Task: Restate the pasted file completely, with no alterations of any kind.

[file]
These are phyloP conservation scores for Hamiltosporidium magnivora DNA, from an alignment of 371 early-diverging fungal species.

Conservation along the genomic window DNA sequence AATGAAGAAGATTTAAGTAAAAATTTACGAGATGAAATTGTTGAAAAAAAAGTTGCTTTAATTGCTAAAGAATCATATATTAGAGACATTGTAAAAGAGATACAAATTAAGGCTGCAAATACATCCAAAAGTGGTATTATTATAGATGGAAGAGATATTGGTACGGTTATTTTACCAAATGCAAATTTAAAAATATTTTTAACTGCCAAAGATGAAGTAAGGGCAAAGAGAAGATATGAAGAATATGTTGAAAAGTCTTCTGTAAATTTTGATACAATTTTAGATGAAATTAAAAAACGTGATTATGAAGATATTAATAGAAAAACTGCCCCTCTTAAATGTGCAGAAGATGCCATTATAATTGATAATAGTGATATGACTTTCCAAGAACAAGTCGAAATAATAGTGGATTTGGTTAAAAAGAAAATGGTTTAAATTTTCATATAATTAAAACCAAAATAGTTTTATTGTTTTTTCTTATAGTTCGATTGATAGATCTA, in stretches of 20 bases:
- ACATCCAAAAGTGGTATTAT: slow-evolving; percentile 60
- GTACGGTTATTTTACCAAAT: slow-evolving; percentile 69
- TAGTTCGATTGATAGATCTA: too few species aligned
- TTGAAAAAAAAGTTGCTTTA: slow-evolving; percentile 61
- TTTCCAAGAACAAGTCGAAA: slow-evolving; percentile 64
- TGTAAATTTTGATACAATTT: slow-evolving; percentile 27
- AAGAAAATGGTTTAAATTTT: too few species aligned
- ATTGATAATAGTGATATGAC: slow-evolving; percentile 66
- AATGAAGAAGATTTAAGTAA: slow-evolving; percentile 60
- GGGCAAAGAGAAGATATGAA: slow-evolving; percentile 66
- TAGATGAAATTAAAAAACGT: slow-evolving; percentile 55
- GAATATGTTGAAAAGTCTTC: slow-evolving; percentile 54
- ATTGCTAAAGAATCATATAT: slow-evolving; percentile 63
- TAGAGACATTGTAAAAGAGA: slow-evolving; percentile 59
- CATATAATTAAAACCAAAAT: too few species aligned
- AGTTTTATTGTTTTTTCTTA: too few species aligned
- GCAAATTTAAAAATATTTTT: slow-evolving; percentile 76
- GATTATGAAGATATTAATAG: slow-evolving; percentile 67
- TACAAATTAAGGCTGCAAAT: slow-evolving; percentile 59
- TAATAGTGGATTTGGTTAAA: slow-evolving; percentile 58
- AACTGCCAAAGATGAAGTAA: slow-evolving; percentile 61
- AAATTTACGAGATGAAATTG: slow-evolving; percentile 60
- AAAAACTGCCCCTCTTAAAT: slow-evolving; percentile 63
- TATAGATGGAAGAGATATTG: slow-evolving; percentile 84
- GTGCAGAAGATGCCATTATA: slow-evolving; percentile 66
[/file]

These are phyloP conservation scores for Hamiltosporidium magnivora DNA, from an alignment of 371 early-diverging fungal species.

Conservation along the genomic window DNA sequence AATGAAGAAGATTTAAGTAAAAATTTACGAGATGAAATTGTTGAAAAAAAAGTTGCTTTAATTGCTAAAGAATCATATATTAGAGACATTGTAAAAGAGATACAAATTAAGGCTGCAAATACATCCAAAAGTGGTATTATTATAGATGGAAGAGATATTGGTACGGTTATTTTACCAAATGCAAATTTAAAAATATTTTTAACTGCCAAAGATGAAGTAAGGGCAAAGAGAAGATATGAAGAATATGTTGAAAAGTCTTCTGTAAATTTTGATACAATTTTAGATGAAATTAAAAAACGTGATTATGAAGATATTAATAGAAAAACTGCCCCTCTTAAATGTGCAGAAGATGCCATTATAATTGATAATAGTGATATGACTTTCCAAGAACAAGTCGAAATAATAGTGGATTTGGTTAAAAAGAAAATGGTTTAAATTTTCATATAATTAAAACCAAAATAGTTTTATTGTTTTTTCTTATAGTTCGATTGATAGATCTA, in stretches of 20 bases:
- ACATCCAAAAGTGGTATTAT: slow-evolving; percentile 60
- GTACGGTTATTTTACCAAAT: slow-evolving; percentile 69
- TAGTTCGATTGATAGATCTA: too few species aligned
- TTGAAAAAAAAGTTGCTTTA: slow-evolving; percentile 61
- TTTCCAAGAACAAGTCGAAA: slow-evolving; percentile 64
- TGTAAATTTTGATACAATTT: slow-evolving; percentile 27
- AAGAAAATGGTTTAAATTTT: too few species aligned
- ATTGATAATAGTGATATGAC: slow-evolving; percentile 66
- AATGAAGAAGATTTAAGTAA: slow-evolving; percentile 60
- GGGCAAAGAGAAGATATGAA: slow-evolving; percentile 66
- TAGATGAAATTAAAAAACGT: slow-evolving; percentile 55
- GAATATGTTGAAAAGTCTTC: slow-evolving; percentile 54
- ATTGCTAAAGAATCATATAT: slow-evolving; percentile 63
- TAGAGACATTGTAAAAGAGA: slow-evolving; percentile 59
- CATATAATTAAAACCAAAAT: too few species aligned
- AGTTTTATTGTTTTTTCTTA: too few species aligned
- GCAAATTTAAAAATATTTTT: slow-evolving; percentile 76
- GATTATGAAGATATTAATAG: slow-evolving; percentile 67
- TACAAATTAAGGCTGCAAAT: slow-evolving; percentile 59
- TAATAGTGGATTTGGTTAAA: slow-evolving; percentile 58
- AACTGCCAAAGATGAAGTAA: slow-evolving; percentile 61
- AAATTTACGAGATGAAATTG: slow-evolving; percentile 60
- AAAAACTGCCCCTCTTAAAT: slow-evolving; percentile 63
- TATAGATGGAAGAGATATTG: slow-evolving; percentile 84
- GTGCAGAAGATGCCATTATA: slow-evolving; percentile 66